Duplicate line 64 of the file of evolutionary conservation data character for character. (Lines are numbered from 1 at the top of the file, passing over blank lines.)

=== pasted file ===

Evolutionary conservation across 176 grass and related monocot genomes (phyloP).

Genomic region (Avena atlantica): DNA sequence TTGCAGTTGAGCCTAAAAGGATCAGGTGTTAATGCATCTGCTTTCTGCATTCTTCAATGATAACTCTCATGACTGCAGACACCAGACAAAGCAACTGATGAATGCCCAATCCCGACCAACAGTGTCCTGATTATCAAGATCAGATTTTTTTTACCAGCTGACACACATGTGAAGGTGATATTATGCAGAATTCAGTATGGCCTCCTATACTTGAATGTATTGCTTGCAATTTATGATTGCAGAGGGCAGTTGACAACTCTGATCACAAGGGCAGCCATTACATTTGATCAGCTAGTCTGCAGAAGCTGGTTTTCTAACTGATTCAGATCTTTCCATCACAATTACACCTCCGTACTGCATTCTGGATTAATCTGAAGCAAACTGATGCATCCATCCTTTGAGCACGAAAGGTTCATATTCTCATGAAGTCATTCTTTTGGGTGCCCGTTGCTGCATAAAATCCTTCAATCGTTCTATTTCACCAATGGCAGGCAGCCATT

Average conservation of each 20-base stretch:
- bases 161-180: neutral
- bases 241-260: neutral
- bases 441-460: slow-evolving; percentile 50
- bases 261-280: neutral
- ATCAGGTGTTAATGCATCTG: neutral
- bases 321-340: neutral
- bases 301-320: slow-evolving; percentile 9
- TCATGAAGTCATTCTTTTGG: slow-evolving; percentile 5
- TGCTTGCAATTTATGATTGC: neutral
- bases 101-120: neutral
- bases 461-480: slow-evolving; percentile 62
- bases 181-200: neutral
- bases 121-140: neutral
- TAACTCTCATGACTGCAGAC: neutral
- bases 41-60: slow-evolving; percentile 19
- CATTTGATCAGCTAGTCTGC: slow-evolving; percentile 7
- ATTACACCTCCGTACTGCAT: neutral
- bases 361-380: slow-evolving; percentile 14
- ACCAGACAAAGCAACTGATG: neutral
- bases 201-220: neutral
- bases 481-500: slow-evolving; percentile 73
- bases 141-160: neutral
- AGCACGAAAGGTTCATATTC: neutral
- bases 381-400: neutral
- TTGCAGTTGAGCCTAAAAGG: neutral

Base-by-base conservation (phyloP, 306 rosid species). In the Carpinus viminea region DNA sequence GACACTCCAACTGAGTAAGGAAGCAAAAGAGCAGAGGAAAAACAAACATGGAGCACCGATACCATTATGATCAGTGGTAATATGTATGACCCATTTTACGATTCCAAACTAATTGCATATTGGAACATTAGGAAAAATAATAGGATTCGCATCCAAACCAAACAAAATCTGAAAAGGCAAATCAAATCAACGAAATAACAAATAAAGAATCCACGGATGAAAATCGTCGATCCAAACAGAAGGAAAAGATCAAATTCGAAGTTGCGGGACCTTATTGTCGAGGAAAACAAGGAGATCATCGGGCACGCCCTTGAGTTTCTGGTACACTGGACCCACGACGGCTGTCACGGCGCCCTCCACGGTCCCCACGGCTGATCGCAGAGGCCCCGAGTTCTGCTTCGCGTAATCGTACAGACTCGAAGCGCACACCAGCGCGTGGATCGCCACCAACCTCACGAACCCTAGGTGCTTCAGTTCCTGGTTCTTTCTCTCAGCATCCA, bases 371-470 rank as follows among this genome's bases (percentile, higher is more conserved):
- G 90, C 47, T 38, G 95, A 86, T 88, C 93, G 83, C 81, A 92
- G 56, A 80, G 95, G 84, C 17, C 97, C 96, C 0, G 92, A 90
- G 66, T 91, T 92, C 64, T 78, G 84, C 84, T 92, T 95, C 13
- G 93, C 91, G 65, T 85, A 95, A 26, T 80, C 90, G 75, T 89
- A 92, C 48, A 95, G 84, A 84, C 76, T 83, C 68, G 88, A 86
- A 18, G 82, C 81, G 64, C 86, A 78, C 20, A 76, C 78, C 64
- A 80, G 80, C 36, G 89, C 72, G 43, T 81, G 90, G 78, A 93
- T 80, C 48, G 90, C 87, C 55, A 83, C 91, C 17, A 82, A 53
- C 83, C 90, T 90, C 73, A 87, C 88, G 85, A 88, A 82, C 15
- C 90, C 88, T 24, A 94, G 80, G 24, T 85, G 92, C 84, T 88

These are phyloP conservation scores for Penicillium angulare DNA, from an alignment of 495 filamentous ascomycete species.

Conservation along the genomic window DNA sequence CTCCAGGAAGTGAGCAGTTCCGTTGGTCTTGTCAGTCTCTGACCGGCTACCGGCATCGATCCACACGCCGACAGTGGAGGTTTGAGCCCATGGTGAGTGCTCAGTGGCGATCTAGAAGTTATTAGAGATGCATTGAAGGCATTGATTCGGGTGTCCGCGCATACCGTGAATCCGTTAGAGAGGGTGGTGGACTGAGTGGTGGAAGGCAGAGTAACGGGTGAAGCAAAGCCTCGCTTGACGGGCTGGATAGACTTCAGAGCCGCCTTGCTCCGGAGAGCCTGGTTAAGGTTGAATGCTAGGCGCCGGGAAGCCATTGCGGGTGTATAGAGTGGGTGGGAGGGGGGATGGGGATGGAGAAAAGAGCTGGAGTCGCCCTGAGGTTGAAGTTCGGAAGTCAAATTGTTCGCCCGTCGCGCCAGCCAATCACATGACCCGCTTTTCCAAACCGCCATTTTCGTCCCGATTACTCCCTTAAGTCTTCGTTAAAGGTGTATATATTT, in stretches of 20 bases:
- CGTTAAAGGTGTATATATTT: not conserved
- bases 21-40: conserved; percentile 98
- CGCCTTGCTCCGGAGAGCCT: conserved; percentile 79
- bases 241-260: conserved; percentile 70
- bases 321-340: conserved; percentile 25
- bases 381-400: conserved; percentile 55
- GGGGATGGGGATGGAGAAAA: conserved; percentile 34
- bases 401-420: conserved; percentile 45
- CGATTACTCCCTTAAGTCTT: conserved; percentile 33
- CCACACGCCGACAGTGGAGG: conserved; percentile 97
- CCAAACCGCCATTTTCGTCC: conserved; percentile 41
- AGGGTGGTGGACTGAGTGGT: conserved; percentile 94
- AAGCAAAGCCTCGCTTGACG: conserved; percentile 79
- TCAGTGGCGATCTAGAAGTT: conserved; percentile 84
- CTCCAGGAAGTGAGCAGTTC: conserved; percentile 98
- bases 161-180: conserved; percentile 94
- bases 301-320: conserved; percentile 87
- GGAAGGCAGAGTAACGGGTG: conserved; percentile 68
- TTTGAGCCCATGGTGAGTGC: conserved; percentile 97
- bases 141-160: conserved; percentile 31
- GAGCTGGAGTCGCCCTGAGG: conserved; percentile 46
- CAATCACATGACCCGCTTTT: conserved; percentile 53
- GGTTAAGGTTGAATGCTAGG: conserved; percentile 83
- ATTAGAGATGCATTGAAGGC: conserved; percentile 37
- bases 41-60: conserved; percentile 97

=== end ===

- GGTTAAGGTTGAATGCTAGG: conserved; percentile 83